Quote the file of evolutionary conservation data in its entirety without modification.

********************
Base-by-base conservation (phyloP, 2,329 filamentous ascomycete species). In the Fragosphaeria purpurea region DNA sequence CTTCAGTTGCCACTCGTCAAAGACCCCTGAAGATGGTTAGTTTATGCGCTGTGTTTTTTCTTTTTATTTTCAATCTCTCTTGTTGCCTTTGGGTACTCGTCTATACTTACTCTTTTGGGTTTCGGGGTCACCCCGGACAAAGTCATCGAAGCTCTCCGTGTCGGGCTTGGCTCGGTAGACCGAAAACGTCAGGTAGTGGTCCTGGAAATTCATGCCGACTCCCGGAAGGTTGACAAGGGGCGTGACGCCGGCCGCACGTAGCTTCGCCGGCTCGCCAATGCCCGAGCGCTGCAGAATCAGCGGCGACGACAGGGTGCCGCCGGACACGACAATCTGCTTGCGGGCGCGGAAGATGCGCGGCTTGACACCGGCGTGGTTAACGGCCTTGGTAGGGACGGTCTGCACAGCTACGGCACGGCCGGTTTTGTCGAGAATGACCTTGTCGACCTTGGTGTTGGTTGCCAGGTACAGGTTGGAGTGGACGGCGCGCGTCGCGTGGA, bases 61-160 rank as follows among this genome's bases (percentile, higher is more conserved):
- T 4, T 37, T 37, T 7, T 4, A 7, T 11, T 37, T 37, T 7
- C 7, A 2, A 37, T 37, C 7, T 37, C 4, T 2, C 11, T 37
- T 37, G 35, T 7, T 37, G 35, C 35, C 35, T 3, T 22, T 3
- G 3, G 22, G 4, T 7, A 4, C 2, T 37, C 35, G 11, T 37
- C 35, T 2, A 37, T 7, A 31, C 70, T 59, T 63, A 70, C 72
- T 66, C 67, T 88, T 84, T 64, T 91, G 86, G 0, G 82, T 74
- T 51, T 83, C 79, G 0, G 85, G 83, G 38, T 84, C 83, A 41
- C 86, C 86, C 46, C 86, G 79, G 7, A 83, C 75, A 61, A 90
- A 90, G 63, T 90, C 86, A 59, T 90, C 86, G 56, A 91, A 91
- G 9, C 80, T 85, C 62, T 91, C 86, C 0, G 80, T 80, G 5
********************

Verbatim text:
Base-by-base conservation (phyloP, 2,329 filamentous ascomycete species). In the Fragosphaeria purpurea region DNA sequence CTTCAGTTGCCACTCGTCAAAGACCCCTGAAGATGGTTAGTTTATGCGCTGTGTTTTTTCTTTTTATTTTCAATCTCTCTTGTTGCCTTTGGGTACTCGTCTATACTTACTCTTTTGGGTTTCGGGGTCACCCCGGACAAAGTCATCGAAGCTCTCCGTGTCGGGCTTGGCTCGGTAGACCGAAAACGTCAGGTAGTGGTCCTGGAAATTCATGCCGACTCCCGGAAGGTTGACAAGGGGCGTGACGCCGGCCGCACGTAGCTTCGCCGGCTCGCCAATGCCCGAGCGCTGCAGAATCAGCGGCGACGACAGGGTGCCGCCGGACACGACAATCTGCTTGCGGGCGCGGAAGATGCGCGGCTTGACACCGGCGTGGTTAACGGCCTTGGTAGGGACGGTCTGCACAGCTACGGCACGGCCGGTTTTGTCGAGAATGACCTTGTCGACCTTGGTGTTGGTTGCCAGGTACAGGTTGGAGTGGACGGCGCGCGTCGCGTGGA, bases 61-160 rank as follows among this genome's bases (percentile, higher is more conserved):
- T 4, T 37, T 37, T 7, T 4, A 7, T 11, T 37, T 37, T 7
- C 7, A 2, A 37, T 37, C 7, T 37, C 4, T 2, C 11, T 37
- T 37, G 35, T 7, T 37, G 35, C 35, C 35, T 3, T 22, T 3
- G 3, G 22, G 4, T 7, A 4, C 2, T 37, C 35, G 11, T 37
- C 35, T 2, A 37, T 7, A 31, C 70, T 59, T 63, A 70, C 72
- T 66, C 67, T 88, T 84, T 64, T 91, G 86, G 0, G 82, T 74
- T 51, T 83, C 79, G 0, G 85, G 83, G 38, T 84, C 83, A 41
- C 86, C 86, C 46, C 86, G 79, G 7, A 83, C 75, A 61, A 90
- A 90, G 63, T 90, C 86, A 59, T 90, C 86, G 56, A 91, A 91
- G 9, C 80, T 85, C 62, T 91, C 86, C 0, G 80, T 80, G 5